I’m designing the interface for an iOS app in which there are both hierarchical navigation modes and arbitrary view-swapping modes. The layout of any given view in one mode is distinct from that of the corresponding view in the other mode.
I want the user to be able to switch back and forth between these modes. Say an isolated subview has a corresponding detail view that is 2 levels down in the UINavigationController’s hierarchy. The user should be able to switch directly to that navigation detail view. From there, he should be able either to navigate up and down the UINavigationController hierarchy or to switch back to the isolated subview from which he came.
UINavigationController has a method
popToViewController:animated: that will let you skip levels as you navigate back up the hierarchy, but it has no corresponding
pushToViewController:animated: that would let you jump directly to a lower level in the hierarchy. That makes sense — the nav controller must push the intervening view/s onto the stack before it displays the target view. But the regular push methods display the intervening view/s, which I assume will cause a visual flash as well as exacting a performance hit.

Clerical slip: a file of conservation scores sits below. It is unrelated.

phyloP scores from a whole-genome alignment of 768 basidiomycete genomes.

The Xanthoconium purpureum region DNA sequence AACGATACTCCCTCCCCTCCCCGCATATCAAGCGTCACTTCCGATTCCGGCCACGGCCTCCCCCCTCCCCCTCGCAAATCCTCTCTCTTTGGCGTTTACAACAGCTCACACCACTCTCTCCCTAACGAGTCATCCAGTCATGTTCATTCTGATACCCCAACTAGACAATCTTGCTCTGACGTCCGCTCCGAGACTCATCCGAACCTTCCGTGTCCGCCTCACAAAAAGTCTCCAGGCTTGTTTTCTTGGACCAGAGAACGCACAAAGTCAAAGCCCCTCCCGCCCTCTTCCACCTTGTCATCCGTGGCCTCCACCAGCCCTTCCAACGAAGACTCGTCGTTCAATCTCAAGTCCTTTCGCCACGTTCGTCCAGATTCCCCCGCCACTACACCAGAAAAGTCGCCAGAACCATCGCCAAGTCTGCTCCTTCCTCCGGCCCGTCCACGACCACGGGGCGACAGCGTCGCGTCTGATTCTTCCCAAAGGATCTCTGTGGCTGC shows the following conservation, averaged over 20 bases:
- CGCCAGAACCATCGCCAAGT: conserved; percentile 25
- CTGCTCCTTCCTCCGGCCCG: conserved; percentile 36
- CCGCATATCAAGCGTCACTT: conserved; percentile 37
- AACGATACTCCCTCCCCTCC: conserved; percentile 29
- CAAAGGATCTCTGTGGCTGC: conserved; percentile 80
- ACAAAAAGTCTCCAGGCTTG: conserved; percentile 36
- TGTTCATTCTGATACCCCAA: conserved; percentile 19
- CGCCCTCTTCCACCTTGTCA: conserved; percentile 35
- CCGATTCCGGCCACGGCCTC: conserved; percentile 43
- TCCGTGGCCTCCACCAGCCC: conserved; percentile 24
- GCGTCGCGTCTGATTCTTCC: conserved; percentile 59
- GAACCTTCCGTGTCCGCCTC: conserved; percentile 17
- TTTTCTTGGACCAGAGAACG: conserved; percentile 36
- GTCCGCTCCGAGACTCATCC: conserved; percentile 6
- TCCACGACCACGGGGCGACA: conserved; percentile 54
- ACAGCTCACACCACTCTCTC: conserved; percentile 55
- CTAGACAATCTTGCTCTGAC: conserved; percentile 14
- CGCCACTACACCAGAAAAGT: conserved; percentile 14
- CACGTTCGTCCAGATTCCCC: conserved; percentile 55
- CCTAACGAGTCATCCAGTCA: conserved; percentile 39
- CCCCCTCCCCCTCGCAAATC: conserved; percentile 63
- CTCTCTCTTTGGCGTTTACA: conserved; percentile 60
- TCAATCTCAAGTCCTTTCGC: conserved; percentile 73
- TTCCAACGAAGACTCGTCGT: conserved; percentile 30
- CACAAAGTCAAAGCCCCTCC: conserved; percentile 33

If I simulate
pushToViewController by calling
pushViewController twice consecutively, with
animated:NO for the intervening view and with the intervening view set temporarily to be transparent, will I get reasonable performance? Or, when the nav mode is requested, should I place the nav controller's stack behind the isolated views, do the multiple calls to
pushViewController, and then move the nav controller to the front? Or should I forgo the use of UINavigationController altogether and do all the table-view-style navigation manually via UIView’s